SYCAMORE – Makie and Kari Maratos met in college doing theater, and the married couple describes theater as “both of our passions combined.”
The Maratoses, along with Makie’s parents Pete and Jean Maratos, are the new owners of the Sycamore State Theatre, 420 W. State St. in Sycamore. They purchased the building, which features three movie screens, two storefronts and five upstairs apartments on June 2 from the theater’s previous owners, Ken and Daryl Hopper.
“We were looking for a restaurant originally, but when I saw the building available with a spot to put a restaurant, I knew it was the right choice,” Makie Maratos said.
Makie Maratos is originally from Belvidere and Kari is from Tripoli, Iowa, and they had been living in Rockford the last few years. The family has already moved to Sycamore with their 4-year-old son Taki, and they look forward to reopening the theater in early to mid-July.
“The Hopper family did a great job maintaining the theater, and we were able to take it over with very little repairs needed,” Makie Maratos said.
“We might make a few cosmetic changes, like new paint in the lobby, but we want to keep it just like it is, an old-fashioned theater,” Kari Maratos said. “We will also continue to sell the different flavors of popcorn the Hoppers started.”
In the future, the Maratoses hope to add a stage to one of the theater screens to be able to offer live performances, such as plays, talent shows and open mic nights.
“The theater, which was originally the Fargo Theater, hosted musicals, vaudevilles and silent movies,” Makie Maratos said. “We look forward to bringing some of that back with live performances on a stage.”
The Fargo Theater opened Dec. 12, 1925 and had a 900-seat capacity. It was renamed the State Theater in 1940. It closed in the 1970s and became a church. The building became a theater again in the 1980s, but closed after being renovated. Main Street Theatres purchased and reopened the theater again in 1990.
Daryl Hopper managed the theater since 1992, and the Hoppers purchased the theater in 2000.
“The theater had a lot of firsts and a lot of memories: it was the first building in DeKalb County that had air conditioning, it had a Geneva Pipe Organ, it had a 10-by-10 foot sound room, making it one of the first theaters in the nation that had sound,” Daryl Hopper said.
Daryl Hopper remembers an elderly woman approaching her once, thanking her for keeping the theater in town.
“The lady said that one of her most vivid memories was in the theater,” Hopper said. “Her dad used to take her family to the theater every Sunday after church to see the news reels and a movie.”
On a Sunday, Hopper recalled the woman telling her, the theater’s manager came in to the turn the house lights on and interrupted a showing. It was Dec. 7, 1941, and Pearl Harbor in Hawaii had just been bombed. Community members gathered in the theater’s lobby with maps of Hawaii and a radio, Hopper said the woman told her. Children stayed in the theater all day long watching cartoons while the adults tuned into the radio.
“She went into the lobby once to see what was happening, and it scared her,” Hopper said the woman recounted. “So she went back to watching cartoons. The theater has had so much history tied to it, so many memories, through the years.”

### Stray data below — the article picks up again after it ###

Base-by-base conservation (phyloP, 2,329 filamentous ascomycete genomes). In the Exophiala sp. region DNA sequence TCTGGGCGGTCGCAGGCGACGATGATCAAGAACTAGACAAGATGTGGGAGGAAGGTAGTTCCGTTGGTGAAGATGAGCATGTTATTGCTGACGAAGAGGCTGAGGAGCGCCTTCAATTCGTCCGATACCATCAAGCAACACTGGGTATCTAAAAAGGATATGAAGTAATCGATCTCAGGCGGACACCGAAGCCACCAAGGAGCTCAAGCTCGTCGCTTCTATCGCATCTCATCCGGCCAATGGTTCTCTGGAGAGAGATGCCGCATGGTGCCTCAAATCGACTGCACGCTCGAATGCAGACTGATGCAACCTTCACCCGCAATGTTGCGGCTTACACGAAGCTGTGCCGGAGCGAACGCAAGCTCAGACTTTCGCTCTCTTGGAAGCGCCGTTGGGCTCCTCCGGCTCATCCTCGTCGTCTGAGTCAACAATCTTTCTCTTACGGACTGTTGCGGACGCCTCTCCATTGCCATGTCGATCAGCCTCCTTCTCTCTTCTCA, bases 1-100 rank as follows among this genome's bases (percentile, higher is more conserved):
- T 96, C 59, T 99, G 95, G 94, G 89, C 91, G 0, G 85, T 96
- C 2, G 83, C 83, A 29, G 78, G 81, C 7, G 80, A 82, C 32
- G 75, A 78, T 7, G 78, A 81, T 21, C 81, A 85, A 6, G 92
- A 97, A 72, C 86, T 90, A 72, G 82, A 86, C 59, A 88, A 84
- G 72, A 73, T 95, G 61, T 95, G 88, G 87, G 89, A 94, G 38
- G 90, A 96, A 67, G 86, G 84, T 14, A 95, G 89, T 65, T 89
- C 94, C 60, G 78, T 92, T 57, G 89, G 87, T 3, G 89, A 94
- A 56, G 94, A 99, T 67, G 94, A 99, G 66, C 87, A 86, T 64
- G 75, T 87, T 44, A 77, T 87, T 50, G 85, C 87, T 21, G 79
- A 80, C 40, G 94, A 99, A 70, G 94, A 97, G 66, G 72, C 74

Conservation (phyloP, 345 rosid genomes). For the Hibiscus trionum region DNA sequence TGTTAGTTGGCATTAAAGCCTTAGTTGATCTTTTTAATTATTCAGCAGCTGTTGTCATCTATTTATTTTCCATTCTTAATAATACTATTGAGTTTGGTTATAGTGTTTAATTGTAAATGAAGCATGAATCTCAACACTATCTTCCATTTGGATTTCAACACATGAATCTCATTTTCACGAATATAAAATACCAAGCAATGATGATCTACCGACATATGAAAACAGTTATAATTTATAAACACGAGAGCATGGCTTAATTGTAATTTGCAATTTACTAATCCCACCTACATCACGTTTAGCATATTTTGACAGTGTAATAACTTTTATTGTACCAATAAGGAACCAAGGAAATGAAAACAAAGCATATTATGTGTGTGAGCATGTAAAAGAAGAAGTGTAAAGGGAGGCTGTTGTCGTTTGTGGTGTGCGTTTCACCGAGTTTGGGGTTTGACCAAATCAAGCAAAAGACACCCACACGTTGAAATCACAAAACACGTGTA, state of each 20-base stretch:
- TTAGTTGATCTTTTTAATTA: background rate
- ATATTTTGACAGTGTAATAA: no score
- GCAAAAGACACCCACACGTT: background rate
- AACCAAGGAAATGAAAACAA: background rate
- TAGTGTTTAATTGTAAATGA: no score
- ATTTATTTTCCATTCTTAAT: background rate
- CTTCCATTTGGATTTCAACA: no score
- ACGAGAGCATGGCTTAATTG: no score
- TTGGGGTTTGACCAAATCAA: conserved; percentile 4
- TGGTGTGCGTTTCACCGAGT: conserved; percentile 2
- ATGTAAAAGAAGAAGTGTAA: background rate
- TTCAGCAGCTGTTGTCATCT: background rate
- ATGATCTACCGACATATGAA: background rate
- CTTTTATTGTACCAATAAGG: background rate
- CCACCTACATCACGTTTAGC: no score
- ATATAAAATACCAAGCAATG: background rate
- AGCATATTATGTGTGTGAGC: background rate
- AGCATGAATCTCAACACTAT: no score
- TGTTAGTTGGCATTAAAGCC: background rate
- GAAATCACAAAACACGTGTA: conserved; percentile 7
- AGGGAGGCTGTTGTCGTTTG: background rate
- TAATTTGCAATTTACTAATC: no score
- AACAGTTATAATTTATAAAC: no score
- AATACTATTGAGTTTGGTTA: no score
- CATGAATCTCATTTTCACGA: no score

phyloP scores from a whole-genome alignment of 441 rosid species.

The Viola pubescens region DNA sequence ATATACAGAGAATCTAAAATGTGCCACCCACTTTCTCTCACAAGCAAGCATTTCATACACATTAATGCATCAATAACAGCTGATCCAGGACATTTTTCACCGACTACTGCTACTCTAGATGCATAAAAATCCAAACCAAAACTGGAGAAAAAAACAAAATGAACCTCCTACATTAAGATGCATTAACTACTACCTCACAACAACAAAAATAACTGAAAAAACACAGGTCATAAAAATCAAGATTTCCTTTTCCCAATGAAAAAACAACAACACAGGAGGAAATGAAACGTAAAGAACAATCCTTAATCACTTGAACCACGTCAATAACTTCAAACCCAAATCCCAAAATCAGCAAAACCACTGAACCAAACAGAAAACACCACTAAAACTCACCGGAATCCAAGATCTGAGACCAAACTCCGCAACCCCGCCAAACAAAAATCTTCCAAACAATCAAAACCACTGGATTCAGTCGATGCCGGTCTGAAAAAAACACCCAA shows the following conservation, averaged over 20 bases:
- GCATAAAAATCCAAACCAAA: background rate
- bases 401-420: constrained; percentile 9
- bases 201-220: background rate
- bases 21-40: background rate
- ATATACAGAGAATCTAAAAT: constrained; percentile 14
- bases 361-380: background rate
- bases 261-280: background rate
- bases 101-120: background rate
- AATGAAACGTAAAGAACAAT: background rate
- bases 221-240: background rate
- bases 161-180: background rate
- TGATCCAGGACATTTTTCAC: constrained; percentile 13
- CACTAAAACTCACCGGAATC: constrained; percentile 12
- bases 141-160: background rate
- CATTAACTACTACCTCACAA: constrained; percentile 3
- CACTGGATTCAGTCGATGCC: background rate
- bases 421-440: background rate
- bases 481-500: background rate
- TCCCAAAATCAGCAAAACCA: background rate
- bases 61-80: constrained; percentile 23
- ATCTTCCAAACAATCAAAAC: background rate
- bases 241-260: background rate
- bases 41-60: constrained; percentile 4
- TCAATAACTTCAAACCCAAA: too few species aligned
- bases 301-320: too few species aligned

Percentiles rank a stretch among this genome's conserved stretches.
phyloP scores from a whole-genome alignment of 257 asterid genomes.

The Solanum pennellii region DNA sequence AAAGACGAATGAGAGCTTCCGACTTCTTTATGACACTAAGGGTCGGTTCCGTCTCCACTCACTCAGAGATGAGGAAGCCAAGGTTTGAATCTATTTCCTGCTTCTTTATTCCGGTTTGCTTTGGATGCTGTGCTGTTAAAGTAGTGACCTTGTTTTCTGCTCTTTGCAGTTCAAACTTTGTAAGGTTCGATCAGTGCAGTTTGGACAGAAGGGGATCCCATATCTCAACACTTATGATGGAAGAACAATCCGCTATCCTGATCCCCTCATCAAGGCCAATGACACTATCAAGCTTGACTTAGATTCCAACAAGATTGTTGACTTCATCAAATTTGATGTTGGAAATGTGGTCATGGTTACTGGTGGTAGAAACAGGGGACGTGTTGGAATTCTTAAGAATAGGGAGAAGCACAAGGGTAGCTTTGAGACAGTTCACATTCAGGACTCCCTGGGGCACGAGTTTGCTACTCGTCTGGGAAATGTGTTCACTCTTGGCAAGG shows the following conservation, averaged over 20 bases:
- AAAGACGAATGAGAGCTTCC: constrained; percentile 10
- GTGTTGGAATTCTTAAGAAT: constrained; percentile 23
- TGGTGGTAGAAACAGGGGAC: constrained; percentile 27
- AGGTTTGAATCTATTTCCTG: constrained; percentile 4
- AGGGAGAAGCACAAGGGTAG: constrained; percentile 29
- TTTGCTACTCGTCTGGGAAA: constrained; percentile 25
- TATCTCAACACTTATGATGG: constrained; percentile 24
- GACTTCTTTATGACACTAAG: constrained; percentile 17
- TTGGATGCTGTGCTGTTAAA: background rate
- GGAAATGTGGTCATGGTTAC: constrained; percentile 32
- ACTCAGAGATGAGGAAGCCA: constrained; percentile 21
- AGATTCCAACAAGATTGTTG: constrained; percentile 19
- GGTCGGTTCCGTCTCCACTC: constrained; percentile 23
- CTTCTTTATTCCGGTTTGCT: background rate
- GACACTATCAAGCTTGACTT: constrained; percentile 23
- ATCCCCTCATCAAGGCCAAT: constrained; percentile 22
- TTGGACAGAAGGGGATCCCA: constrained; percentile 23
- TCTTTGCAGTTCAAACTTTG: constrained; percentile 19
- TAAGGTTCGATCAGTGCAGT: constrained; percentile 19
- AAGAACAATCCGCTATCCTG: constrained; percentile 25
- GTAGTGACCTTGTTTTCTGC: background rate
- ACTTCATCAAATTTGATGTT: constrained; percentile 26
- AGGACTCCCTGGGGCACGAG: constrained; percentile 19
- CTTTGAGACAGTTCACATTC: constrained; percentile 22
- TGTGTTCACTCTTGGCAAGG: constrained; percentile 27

Two years ago, the Hoppers retired to North Carolina and the theater has been managed by their daughter, Amber Hopper.
“My mom was in the theater business since she was 16,” Amber Hopper said. “We grew up at the theater, and me and my siblings, as well as my kids, each had our first food there. Of course, it was popcorn.”
Amber Hopper said that the selling of the theater is “bittersweet, a mix of emotions.”
“It was time, but we’re sad to see it go,” she said. “We watched our customers grow up there, we watched families grow. We saw first dates, pregnancies, children. It truly was a family theater. We’re happy the new owners will be keeping it a theater and are planning to reopen.”
Daryl Hopper said her husband having a massive heart attack made her “realize that life was too short.” Since retiring two years ago, the Hopper family has opened a Hoppers Poppers popcorn store in North Carolina and are soon opening a second location in Virginia.
“We’re thrilled the new owners want to keep it as a movie theater, especially since they are a young couple, just like my husband and I were,” Daryl Hopper said. “It’s a great thing for Sycamore to have a theater downtown. I wish them the best of luck. I know they love it just as much as we did. 1925 will be its 100 year anniversary, and I hope it stays in existence 100 years after my grandchildren die.”
Makie and Kari Maratos said that their goal as new owners of the theater is to “create memories with the community and have the theater be a part of everyone’s lives.”
“Kari was at the midnight openings for ‘Harry Potter,’ and I was at all the ‘Lord of the Rings’ movies,” Makie Maratos said. “There’s something special about watching a movie in a theater on the big screen. There’s nothing else like it. And after a year of streaming movies and watching things at home during the pandemic, I think everyone is looking forward to getting out and going to the movies again.”
“We’re excited to be the new owners of a small theater in a really great town,” she said. “We look forward to raising our family here and being a part of the community.”